When the cuff is deflated, one-way inspiratory valves may be placed in the external CSPPV circuit to prevent gas from flowing back through the machine on exhalation. This is intended to direct expired gas up through the vocal cords to facilitate speech. However, many of the problems noted above that are encountered with using standard closed system CSPPV with an open system still remain. Use of the positive pressure ventilator by this method is still positive pressure ventilation and still pressure-targeted or volume-targeted and not flow-targeted. The patient's negative pressure self-breathing is still converted to positive pressure breaths.
Noninvasive ventilation does not require a tracheal tube with inflated cuff. Bi-level positive pressure ventilation generates a set positive pressure on both inspiration and expiration as the targeted outcomes (pressure-targeted ventilation). An interface such as nasal or nasal/oral mask, full face mask or nasal pillows or similar devices are required to create a barrier between the upper airway and the atmosphere. As with CSPPV, the patient's negative pressure self-breathing is converted to positive pressure breaths. The obstruction created by the interface is great enough that it allows generation of adequate positive pressure to provide all or nearly all of the patient's required breath. The obstruction created by the interface allows lung-distending pressure to be maintained on exhalation which is always less than the pressure on inhalation. The patient both inhales and exhales through the single-limb breathing circuit. As with CSPPV, exhalation of gas back into a circuit maintains proper ventilator function and monitoring. The gas delivery valve connected to the single limb breathing circuit is continuously open during inspiration and expiration to maintain desired inspiratory and expiratory positive pressures. The pressurized breath is triggered either when the patient makes an effort to breathe or time-triggered when a breath is not sensed and a specified time has passed. This prior art is referred to as Substantially Closed System Positive Pressure Ventilation (SCSPPV). Since the interface is usually not completely sealed, there is a leak of pressure and loss of a portion of the gas into the atmosphere. In addition to gas leak through the upper airway, the single limb circuit has an exhalation valve at the distal end that is constantly open during both inhalation and exhalation. The valve remains completely open during inspiration to flush CO2 from the circuit and completely open on expiration to allow the exhaled breath to escape into the atmosphere. Rebreathed CO2 can cause significant morbidity and mortality. Common exhalation valves or mechanisms include Whisper Swivel, Castle Port or NRV devices. Under no circumstances should the valve be occluded. The microprocessor constantly evaluates leaks by comparing pressure in the lumen of the proximal inspiratory circuit to pressure as measured through monitoring tubing in communication with the lumen of the distal end of the circuit. The microprocessor can also compensate by changing the driving pressure to maintain the primary target of delivered pressure (pressure-targeted ventilation) during inspiration and expiration.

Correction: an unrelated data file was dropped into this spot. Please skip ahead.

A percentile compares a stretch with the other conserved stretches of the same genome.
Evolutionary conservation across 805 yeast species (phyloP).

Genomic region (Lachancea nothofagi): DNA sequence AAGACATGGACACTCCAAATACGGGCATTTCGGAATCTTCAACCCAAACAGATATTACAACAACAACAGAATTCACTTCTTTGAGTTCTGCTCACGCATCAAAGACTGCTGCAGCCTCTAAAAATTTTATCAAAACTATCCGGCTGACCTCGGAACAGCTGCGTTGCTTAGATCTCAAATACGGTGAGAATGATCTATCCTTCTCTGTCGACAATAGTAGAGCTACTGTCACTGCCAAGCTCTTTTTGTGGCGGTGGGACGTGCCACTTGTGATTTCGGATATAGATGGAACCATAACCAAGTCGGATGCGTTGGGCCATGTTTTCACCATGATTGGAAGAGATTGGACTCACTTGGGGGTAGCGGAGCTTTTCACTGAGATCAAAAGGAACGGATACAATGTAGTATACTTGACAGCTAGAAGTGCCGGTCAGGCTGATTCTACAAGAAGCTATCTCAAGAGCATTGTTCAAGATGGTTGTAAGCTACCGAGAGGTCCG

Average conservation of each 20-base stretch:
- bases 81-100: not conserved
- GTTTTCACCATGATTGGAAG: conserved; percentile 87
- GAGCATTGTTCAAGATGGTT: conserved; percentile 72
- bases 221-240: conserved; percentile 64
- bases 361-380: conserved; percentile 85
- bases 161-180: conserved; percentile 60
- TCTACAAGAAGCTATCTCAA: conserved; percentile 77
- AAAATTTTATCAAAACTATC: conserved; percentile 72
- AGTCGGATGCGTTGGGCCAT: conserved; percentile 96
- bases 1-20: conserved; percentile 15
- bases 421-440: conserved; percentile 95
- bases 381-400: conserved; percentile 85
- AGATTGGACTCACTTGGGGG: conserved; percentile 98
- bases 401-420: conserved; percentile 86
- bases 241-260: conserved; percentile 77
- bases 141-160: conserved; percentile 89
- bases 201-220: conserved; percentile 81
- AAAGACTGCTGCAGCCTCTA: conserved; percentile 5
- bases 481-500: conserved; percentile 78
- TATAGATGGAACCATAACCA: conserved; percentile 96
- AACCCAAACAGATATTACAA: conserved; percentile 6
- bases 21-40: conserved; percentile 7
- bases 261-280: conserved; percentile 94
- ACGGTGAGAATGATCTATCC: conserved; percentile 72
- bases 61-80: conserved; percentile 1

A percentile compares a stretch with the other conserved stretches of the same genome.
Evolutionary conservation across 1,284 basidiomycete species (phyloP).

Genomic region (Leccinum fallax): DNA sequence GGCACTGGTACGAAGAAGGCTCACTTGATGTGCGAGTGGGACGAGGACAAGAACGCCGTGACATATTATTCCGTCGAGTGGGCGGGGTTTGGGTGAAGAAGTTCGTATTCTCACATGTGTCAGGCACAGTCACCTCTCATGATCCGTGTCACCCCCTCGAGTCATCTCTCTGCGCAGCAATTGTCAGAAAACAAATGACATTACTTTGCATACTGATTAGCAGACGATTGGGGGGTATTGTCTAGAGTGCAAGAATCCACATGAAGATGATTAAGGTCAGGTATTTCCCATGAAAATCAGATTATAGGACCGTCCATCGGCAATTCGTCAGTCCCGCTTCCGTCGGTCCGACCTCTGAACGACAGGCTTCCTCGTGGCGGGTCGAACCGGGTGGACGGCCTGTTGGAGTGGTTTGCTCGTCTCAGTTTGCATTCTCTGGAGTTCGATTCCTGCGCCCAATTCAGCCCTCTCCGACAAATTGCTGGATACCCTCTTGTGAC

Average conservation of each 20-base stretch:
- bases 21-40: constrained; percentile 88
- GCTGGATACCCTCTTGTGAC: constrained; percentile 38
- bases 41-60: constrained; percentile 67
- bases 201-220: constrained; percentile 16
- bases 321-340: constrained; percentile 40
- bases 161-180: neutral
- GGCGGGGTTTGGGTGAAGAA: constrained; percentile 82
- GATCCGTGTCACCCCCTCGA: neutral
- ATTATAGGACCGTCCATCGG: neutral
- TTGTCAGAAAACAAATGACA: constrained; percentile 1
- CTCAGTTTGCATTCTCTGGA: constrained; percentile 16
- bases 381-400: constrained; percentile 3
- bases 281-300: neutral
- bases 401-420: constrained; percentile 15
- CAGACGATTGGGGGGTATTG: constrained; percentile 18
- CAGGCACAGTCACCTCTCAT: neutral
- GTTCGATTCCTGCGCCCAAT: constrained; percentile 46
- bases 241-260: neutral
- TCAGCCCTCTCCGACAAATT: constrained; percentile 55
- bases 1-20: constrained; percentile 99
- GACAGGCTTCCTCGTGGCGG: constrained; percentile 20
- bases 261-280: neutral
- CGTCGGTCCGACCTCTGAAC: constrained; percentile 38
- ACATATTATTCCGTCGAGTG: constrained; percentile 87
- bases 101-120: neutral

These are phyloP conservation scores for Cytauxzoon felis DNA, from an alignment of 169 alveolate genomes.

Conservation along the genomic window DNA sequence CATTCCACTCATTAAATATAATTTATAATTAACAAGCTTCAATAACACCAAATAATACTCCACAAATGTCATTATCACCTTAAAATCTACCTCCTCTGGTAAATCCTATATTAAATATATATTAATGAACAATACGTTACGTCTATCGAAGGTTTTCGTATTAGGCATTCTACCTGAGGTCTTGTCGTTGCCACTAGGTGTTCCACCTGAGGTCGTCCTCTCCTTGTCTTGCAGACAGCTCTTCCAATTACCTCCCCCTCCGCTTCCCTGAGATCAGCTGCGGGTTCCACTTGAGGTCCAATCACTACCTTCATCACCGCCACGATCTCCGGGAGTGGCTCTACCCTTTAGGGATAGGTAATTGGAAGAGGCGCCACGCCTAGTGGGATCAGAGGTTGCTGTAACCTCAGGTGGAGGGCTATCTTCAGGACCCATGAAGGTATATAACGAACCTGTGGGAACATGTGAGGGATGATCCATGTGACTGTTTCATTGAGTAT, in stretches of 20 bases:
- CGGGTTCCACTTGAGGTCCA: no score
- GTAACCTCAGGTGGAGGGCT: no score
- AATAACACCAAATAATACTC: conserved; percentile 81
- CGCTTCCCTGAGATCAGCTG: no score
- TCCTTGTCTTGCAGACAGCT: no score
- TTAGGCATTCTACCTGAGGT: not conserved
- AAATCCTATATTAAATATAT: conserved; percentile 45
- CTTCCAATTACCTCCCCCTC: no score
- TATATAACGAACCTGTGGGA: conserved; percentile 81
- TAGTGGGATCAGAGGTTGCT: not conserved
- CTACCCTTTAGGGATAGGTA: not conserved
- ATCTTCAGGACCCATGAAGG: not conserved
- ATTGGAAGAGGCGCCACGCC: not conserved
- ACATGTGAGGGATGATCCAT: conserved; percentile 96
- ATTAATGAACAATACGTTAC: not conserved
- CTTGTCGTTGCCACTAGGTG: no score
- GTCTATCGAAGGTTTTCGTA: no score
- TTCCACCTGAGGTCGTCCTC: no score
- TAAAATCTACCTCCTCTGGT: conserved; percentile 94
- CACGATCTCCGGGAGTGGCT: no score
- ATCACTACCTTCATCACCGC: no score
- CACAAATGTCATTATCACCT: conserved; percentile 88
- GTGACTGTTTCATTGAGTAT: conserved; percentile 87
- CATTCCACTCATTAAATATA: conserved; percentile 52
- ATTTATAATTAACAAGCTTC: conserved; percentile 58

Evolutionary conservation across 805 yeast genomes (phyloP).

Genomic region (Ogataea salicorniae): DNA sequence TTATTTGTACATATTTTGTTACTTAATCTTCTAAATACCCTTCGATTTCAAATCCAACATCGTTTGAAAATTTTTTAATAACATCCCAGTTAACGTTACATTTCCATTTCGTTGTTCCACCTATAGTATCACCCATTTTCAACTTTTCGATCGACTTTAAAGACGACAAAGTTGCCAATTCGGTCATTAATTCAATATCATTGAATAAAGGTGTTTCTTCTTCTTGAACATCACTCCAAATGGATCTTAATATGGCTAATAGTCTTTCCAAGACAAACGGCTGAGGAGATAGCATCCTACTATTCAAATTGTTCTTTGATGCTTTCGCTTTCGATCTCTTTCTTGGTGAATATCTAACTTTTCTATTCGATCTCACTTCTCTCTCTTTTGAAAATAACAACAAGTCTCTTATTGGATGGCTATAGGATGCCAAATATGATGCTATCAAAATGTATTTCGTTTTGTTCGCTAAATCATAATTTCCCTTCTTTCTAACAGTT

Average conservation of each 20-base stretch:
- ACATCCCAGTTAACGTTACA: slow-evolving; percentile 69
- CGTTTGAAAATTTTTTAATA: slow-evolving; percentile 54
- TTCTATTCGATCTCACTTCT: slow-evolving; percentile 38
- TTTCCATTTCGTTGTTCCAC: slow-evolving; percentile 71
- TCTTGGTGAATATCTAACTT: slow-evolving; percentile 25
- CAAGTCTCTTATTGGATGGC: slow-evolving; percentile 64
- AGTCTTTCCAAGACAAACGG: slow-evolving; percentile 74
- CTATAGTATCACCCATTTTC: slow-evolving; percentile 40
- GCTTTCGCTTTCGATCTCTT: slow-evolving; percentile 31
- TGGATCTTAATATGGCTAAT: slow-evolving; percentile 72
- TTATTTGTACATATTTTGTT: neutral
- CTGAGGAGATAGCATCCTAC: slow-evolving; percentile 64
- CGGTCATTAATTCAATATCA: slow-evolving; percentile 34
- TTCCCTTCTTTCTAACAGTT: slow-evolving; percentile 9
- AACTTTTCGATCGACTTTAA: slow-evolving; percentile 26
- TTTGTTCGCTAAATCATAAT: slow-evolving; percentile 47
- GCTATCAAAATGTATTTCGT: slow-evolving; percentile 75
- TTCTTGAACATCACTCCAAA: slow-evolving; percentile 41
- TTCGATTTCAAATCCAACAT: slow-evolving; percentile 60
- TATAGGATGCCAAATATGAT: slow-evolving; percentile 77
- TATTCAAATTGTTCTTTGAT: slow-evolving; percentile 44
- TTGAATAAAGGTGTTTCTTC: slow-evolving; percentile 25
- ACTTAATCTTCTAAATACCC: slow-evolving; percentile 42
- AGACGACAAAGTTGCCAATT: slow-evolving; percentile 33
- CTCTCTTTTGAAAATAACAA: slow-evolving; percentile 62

With SCSPPV, the absence of a tracheal tube with an inflated cuff avoids a number of the previously described complications of CSPPV. However, the nasal or nasal/oral mask, full face mask or nasal pillows or other devices used with SCSPPV to serve as an interface between the upper airway and atmosphere can be uncomfortable. Skin ulcerations and abrasions can result from tight-fitting masks. Patients in respiratory distress may feel claustrophobic with these devices covering their nose, mouth or entire face. The devices can make speech difficult and eating and swallowing difficult as well. Devices covering the mouth or face can impair the patient's ability to expectorate sputum. Similar to CSPPV, a disadvantage of SCSPPV technology is the requirement for generation of pressure. Depending on the device, peak inspiratory pressures of up to 20 to 40 cm H2O can be generated. The pressurized breath delivery can be uncomfortable. Current medical literature shows that SCSPPV may be neither effective nor tolerated in the extremes of mild and severe respiratory failure. In certain clinical settings positive inspiratory and/or expiratory pressures may impair cardiac output and gas exchange in the lungs. Though not as likely to occur as with CSPPV, acute lung injury and barotrauma may potentially occur when pressures in the high range are delivered. Similar to CSPPV, the use of SCSPPV eliminates normal negative pressure self-breathing. As with CSPPV, successful return to normal negative pressure self-breathing is required for successful discontinuation of SCSPPV.